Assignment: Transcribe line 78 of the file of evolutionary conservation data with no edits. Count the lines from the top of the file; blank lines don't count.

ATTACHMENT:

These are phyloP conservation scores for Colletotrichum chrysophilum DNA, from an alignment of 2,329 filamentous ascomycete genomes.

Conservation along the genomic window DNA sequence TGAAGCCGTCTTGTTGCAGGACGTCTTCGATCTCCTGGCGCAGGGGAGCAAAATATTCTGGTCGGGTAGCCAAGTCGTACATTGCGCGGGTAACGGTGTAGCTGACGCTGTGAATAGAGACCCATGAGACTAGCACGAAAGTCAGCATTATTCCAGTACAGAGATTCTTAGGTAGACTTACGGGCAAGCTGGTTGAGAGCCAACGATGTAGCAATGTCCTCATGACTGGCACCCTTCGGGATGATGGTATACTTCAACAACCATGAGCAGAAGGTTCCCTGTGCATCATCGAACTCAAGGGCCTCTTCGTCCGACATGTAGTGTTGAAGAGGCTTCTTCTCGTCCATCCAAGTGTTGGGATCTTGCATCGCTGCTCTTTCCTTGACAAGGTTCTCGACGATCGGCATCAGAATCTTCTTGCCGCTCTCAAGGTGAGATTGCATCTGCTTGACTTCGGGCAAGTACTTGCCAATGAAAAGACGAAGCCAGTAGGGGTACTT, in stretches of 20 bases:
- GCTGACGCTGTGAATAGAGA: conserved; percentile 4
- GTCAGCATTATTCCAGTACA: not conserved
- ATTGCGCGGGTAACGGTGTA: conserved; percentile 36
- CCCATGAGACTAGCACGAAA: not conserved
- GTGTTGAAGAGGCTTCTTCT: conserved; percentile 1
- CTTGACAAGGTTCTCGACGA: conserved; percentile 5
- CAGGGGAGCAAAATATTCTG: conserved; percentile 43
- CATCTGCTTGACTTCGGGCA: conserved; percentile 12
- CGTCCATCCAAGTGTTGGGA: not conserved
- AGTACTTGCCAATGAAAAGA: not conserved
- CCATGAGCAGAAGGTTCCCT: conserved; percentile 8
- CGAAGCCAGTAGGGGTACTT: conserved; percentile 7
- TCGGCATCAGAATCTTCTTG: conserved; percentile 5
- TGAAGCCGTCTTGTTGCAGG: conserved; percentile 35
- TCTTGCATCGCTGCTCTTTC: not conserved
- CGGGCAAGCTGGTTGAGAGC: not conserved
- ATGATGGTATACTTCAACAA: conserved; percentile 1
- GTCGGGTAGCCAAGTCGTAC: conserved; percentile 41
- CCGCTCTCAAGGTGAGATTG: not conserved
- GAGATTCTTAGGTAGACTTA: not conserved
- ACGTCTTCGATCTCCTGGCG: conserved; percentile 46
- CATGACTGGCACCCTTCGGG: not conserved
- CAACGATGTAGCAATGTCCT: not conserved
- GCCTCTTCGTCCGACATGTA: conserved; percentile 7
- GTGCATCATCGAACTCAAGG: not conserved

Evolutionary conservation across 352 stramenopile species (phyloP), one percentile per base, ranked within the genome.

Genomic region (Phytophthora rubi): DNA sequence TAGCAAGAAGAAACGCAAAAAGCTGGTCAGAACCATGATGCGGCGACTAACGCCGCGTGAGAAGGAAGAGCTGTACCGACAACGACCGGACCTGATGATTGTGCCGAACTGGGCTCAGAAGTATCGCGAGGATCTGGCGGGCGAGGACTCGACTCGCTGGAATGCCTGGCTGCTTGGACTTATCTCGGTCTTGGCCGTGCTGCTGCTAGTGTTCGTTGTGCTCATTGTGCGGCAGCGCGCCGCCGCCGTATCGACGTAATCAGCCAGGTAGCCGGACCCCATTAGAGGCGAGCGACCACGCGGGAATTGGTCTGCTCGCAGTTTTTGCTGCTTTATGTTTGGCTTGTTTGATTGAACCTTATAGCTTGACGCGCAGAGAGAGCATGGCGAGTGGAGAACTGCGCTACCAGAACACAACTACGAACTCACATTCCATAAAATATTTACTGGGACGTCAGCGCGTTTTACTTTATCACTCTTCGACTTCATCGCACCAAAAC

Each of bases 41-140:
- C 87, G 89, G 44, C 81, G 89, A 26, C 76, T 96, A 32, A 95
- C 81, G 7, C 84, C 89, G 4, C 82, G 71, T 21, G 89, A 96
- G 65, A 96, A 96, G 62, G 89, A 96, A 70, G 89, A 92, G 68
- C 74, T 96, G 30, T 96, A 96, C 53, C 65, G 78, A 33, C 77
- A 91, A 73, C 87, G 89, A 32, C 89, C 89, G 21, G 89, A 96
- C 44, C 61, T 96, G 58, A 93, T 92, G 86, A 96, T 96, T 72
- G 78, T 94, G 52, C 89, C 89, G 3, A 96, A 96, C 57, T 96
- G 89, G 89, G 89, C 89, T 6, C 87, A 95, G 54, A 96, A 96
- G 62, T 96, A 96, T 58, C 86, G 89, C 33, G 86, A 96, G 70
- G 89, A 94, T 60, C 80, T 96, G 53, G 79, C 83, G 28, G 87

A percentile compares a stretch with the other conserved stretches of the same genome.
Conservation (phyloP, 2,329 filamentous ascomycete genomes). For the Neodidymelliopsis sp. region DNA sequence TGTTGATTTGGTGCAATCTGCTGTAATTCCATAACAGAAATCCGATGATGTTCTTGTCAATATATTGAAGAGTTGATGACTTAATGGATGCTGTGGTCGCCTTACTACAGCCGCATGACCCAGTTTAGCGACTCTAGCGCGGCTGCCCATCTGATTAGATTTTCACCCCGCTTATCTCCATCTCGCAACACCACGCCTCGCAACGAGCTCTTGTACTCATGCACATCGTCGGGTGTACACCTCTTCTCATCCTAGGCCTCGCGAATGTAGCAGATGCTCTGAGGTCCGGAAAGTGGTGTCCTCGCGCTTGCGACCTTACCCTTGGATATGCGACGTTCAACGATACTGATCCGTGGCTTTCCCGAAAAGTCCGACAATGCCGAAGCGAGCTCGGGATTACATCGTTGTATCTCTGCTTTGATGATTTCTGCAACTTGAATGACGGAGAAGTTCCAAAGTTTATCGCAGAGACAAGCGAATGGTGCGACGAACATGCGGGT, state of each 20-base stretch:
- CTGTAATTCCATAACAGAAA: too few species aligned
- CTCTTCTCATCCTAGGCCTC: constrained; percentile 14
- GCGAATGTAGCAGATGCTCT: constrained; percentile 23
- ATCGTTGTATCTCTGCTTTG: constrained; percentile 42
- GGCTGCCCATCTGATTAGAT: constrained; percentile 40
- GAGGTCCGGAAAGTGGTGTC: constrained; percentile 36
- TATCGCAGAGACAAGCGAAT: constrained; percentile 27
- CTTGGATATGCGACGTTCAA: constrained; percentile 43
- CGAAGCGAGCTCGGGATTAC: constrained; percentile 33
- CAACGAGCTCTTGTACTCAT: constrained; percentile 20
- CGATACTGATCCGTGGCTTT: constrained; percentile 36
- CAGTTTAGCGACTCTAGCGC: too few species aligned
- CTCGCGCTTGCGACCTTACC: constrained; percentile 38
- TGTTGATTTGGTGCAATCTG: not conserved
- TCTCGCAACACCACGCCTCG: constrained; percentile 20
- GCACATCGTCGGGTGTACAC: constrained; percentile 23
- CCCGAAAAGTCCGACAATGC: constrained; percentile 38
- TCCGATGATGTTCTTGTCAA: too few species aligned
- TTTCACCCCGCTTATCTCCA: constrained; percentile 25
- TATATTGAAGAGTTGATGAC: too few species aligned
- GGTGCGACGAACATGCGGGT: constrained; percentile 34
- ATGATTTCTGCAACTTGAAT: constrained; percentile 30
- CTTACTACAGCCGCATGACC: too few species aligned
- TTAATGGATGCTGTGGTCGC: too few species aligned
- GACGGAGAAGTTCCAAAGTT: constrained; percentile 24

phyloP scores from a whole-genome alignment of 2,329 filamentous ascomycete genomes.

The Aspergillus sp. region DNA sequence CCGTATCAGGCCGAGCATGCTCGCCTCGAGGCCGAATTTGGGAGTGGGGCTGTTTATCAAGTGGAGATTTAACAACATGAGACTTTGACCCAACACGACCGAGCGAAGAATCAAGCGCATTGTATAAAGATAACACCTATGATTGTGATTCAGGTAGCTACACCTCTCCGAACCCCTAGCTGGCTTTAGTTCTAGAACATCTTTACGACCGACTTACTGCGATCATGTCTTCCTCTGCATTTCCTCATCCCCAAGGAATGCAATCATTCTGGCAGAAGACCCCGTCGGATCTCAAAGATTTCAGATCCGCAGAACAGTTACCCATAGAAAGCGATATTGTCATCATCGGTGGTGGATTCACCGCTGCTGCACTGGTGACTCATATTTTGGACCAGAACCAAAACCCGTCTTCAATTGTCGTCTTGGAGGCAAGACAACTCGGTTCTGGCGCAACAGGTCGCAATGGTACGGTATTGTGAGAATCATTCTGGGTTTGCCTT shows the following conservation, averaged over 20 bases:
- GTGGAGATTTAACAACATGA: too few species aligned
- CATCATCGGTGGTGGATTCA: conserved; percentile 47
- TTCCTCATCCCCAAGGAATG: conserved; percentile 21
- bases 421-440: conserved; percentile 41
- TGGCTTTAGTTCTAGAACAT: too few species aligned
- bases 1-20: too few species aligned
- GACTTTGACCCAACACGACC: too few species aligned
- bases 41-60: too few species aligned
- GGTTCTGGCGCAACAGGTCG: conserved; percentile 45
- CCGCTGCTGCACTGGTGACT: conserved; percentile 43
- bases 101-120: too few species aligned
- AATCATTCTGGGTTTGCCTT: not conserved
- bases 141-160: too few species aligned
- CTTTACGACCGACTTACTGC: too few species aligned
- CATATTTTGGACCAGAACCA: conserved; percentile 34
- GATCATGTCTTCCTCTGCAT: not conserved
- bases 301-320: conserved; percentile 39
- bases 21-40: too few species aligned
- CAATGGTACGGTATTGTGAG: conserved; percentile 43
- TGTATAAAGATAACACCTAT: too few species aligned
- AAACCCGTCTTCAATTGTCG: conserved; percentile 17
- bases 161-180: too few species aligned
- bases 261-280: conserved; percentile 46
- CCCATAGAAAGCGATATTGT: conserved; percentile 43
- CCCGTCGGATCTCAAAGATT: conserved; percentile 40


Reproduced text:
- GGTTCTGGCGCAACAGGTCG: conserved; percentile 45